Hundreds of patients waited for more than an hour in ambulances outside Lancashire hospitals during the winter NHS crisis.
Figures released by the health service show 1,717 ambulances had A&E handover periods of more than 60 minutes.
A further 2,154 waited between 30 and 60 minutes, longer than the recommended 15 minute target.
The statistics have been released in the final set of situation reports of the year for Lancashire Teaching Hospitals Trust – which runs Preston and Chorley’s hospitals.
They highlight the pressures placed on NHS facilities during the busy winter months.
Hospitals across the country were asked to file weekly reports between November 20 and March 4.
In total, 9,833 people arrived by ambulance during the winter period.
The reports also reveal the trust’s wards were operating close to capacity - and above the recommended safe level - throughout the period.
On average, wards were 96.4 per cent full, with the safe limit target at 85 per cent.
In hospitals where more than 85 per cent of beds are occupied, there is a greater risk of patients receiving inadequate care, being placed on an inappropriate ward for their condition, or contracting superbugs such as MRSA, according to the British Medical Association.
The busiest day for the hospital during the winter period was 2 January, when 99.9 per cent of all beds were full.
And the trust only managed to meet the 85 per cent target on one day during the entire winter period.
When the crisis was at its peak at the start of the year, the NHS instructed hospitals to delay non-urgent treatment such as joint operations and cataract surgery to relieve pressure on Accident & Emergency departments.
And the latest figures for December and January show that hospitals across England also cancelled 601 urgent procedures such as cancer operations.
Karen Partington, chairman of the central Lancashire A&E Delivery Board and chief executive of Lancashire Teaching Hospitals NHS Foundation Trust said: “This winter has been very busy for health services around the country.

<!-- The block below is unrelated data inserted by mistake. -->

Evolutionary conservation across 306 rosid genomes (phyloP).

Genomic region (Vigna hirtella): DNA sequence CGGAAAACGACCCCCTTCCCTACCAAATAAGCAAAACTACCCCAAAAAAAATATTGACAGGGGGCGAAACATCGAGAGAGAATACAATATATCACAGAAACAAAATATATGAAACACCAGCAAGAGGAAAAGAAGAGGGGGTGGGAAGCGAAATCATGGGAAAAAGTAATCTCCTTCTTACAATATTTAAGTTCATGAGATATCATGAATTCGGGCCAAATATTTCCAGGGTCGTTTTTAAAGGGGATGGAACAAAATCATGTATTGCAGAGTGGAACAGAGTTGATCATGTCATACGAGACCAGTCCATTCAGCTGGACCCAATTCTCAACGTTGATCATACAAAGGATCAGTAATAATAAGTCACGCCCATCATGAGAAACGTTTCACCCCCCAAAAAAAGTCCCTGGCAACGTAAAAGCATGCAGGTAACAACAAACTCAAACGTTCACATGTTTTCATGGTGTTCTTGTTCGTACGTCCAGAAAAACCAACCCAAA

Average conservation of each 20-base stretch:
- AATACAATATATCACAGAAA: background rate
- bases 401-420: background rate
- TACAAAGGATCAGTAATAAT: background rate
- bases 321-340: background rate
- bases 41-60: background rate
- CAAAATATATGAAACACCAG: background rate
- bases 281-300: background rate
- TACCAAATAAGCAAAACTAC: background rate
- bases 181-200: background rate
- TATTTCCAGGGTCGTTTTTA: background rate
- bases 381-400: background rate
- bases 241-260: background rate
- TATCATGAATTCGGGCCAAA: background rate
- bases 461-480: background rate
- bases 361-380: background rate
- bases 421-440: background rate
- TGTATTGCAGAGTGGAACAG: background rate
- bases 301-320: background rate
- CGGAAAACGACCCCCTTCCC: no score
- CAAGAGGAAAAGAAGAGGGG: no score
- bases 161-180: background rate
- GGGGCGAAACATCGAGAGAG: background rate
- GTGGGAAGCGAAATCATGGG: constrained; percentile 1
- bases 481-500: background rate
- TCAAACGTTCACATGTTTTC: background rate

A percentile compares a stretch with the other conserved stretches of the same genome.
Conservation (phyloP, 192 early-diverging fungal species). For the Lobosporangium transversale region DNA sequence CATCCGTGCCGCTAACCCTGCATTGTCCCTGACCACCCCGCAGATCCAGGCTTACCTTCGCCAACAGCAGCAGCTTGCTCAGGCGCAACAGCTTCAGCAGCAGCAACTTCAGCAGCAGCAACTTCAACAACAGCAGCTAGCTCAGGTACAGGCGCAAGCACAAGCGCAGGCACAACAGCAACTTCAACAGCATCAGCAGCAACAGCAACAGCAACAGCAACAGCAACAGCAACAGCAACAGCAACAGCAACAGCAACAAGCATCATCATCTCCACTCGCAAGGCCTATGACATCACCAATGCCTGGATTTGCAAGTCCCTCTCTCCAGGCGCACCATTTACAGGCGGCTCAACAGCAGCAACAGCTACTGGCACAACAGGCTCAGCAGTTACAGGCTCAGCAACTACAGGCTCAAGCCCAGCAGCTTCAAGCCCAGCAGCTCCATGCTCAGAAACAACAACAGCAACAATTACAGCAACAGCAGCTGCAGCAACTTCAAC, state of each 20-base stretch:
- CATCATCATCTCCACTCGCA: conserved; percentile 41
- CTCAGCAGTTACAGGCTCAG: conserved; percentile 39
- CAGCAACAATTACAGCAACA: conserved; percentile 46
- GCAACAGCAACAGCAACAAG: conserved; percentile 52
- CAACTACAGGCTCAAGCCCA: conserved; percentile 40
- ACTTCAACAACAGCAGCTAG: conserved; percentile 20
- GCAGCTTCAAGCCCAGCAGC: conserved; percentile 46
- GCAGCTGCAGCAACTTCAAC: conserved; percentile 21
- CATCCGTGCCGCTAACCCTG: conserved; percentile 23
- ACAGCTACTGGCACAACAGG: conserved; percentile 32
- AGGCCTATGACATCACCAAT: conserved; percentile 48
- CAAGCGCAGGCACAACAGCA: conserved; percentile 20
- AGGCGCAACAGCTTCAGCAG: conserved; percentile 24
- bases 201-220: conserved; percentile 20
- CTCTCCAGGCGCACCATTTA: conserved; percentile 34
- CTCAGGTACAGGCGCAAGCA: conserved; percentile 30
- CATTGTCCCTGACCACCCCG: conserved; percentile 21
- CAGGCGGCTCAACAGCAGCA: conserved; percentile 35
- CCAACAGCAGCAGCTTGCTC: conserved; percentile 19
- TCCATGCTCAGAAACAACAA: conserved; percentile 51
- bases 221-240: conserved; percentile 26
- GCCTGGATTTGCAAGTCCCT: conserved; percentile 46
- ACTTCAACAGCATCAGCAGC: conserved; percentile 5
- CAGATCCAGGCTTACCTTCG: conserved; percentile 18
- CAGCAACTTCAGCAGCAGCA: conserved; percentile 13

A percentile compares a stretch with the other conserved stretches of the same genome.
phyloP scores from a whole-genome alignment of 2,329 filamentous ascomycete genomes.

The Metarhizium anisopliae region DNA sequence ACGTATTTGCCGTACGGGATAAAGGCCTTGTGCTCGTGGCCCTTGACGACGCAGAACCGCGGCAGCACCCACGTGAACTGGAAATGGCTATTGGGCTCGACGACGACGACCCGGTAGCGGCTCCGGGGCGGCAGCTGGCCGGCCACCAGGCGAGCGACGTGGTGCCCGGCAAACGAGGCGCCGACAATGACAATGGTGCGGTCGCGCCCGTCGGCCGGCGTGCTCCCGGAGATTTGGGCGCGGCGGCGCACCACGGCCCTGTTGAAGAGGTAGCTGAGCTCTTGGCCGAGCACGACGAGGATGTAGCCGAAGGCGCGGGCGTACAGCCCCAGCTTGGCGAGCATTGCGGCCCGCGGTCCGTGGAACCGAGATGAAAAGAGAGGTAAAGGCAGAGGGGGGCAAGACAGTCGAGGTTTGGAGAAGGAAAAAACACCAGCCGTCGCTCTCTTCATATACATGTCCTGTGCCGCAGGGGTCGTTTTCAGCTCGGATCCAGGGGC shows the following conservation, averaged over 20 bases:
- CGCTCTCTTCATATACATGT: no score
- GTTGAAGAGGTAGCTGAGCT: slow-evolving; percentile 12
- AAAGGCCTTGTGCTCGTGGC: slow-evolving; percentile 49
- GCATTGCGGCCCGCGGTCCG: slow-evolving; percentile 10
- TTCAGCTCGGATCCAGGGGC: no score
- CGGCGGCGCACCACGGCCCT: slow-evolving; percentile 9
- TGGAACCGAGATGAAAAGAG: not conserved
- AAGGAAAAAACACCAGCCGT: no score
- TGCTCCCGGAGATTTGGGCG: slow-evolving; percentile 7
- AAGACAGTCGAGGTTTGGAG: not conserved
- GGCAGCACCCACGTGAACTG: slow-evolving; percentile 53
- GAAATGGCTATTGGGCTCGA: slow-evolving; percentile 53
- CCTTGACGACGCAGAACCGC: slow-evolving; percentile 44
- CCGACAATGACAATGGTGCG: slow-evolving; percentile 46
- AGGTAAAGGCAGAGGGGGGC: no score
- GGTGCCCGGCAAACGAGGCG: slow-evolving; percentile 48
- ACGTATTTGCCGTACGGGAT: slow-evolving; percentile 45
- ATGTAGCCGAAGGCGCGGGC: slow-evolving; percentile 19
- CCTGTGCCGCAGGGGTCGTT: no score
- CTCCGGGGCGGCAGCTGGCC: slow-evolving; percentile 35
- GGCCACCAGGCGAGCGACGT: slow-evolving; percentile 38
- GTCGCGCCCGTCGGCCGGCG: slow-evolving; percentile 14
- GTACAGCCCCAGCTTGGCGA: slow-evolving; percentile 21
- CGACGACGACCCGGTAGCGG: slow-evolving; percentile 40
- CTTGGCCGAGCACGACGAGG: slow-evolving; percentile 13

“We are proud of all the staff in our local health and social services organisations who have been working with great commitment, care and compassion to look after patients.
“Despite postponing some non-urgent procedures, the hospitals too have been exceptionally busy. We apologise to every patient who has experienced delays, and trust everyone understands we’ve been doing everything possible to maintain safe and effective care.”Long handovers outside A&E departments are one of the facts that affects North West Ambulance Service’s performance times.
The trust is one of the worst performing in the country, and last month was branded a “shambles” in the House of Commons by MP Tony Lloyd.
The Rochdale MP said ambulances were only reaching the most serious cases in an average of 11 minutes, when targets say 75 per cent should be answered within eight. And he said they are taking an average of 44 minutes for the next category of calls, when 75 per cent should be reached within 18.
Union representatives said long waits at A&E was a mjaor factor in response times, with one paramedic saying they often only get to three or four jobs per shift, with the rest of the time taken up waiting at hospitals for handovers.